Tuesday, August 7, 2012
Someone who has posted helpful and perceptive comments on this blog in the past has suggested that I am too much of a 'doubting Thomas' about 'treatment as prevention' as a strategy. So it's worth setting out some of the reasons for my skepticism. Treatment as prevention calls for putting anyone found to be HIV positive on antiretrovirals (ARV) immediately, rather than waiting until they have reached a clinical stage at which these drugs are currently considered appropriate.
Actually, there are too many arguments against treatment as prevention for me to do justice to in a short blog post. So I'll try to keep to arguments that do not require levels of in-depth technical knowledge that I cannot claim to have.
The various stages of HIV infection will be familiar to those who have spent a little time reading up on the subject. The first stage, which only lasts for a few weeks, may pass unnoticed. People going through the primary stage can be very infectious but it is unlikely that they will have any reason to take a HIV test and even if they do, the result may not be positive.
The second stage is said to last for an average of 10 years and during this time HIV positive people are not usually very infectious, which is not to say that they are not infectious at all. But if their HIV status is confirmed, there are tests that can be carried out to gauge the progression of the virus throughout this stage.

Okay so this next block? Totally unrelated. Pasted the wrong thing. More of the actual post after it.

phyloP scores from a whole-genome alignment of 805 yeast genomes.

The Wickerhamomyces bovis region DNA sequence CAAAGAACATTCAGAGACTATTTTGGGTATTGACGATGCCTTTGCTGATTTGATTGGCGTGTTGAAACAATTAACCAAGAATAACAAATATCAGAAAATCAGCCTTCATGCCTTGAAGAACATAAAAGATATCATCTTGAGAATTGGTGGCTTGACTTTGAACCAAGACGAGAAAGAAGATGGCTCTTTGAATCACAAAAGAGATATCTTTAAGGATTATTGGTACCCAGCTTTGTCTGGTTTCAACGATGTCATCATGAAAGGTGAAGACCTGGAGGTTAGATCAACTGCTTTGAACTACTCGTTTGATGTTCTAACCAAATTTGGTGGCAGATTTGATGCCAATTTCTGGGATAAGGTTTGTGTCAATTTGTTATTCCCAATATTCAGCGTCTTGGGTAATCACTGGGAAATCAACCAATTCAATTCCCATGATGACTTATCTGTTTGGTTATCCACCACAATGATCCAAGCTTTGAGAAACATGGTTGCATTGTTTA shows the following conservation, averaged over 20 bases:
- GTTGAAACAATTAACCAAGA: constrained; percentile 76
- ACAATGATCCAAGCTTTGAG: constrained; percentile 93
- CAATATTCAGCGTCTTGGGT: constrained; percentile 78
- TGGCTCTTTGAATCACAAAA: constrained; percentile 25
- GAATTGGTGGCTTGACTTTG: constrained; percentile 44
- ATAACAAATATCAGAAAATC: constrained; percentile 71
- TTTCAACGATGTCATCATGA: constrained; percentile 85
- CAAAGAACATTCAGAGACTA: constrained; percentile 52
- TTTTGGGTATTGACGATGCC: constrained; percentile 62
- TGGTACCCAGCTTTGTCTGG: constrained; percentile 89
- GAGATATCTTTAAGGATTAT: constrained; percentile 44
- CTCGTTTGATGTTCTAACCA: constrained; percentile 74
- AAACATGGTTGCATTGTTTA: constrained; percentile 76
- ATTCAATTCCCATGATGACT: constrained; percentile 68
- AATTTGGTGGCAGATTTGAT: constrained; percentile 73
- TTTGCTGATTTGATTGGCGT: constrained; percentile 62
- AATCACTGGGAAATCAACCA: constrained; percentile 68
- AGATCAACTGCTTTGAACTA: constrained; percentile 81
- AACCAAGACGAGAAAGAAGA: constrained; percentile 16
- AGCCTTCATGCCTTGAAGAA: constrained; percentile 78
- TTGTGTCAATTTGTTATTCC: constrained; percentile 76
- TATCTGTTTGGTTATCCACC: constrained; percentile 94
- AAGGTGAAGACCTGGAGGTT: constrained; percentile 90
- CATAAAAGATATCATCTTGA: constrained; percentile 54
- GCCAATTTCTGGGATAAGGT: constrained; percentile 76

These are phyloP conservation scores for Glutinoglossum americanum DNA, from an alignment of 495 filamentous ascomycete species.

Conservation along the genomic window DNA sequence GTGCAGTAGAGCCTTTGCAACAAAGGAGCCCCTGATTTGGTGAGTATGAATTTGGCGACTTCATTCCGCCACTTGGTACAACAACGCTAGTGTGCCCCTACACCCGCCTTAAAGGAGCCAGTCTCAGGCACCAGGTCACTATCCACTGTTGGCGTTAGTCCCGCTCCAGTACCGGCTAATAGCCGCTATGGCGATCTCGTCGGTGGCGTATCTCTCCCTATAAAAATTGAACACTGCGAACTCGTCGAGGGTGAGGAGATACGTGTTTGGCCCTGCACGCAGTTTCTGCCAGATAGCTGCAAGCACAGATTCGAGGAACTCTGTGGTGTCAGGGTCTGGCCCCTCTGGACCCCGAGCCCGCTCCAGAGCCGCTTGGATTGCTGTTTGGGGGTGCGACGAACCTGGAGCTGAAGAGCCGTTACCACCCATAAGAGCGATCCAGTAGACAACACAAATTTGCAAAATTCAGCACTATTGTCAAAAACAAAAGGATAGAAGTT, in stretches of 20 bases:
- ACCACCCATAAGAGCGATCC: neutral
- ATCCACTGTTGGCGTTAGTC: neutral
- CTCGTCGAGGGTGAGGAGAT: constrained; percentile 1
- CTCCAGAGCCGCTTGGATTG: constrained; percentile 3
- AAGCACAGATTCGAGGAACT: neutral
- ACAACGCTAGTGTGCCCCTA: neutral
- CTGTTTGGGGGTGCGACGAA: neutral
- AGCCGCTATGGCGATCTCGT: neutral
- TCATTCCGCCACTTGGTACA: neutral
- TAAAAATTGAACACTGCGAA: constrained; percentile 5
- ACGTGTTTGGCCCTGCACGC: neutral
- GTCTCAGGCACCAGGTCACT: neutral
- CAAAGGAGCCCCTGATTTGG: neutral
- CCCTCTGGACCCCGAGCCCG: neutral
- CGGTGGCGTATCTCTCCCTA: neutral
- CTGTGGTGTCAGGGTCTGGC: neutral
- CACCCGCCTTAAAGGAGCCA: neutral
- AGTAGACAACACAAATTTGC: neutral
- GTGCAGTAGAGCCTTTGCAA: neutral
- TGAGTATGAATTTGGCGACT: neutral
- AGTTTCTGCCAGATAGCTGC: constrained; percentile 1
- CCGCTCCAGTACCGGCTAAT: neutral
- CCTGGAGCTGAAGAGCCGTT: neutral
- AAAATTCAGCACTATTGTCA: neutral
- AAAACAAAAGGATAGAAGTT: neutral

At the third stage, the symptomatic stage, various opportunistic infections emerge. Those who receive and respond to treatment in time remain asymptomatic. If they don't receive treatment or if they don't respond to treatment, HIV leads to AIDS, the fourth stage of infection. Those whose CD4 cell count and viral load are being monitored are more likely to receive ARVs in time.
So where does treatment as prevention come in? It's unlikely to have much impact on people going through the first stage as most infections will not have been detected. Those going through the second stage already have a low viral load, so it is both unnecessary and harmful to put them on a lifelong course of drugs; unnecessary because most will not be very infectious and many of those who know their status will already be taking precautions to avoid infection; harmful because there are short and long term side effects relating to ARV treatment and, perhaps more importantly, because resistance to first line ARVs is often just a matter of time, especially in resource poor countries, where monitoring and other resources are poor.
The time for treatment as prevention has generally passed once people go from the second to the third stage because ARVs would already be appropriate by then. Having said that, people in resource poor countries may have to wait a long time to receive treatment and many will die, either despite the treatment or because they never receive treatment. Some developing countries are only able to treat a minority of those who have reached the appropriate clinical stage for treatment and many have only managed to test a minority of HIV positive people.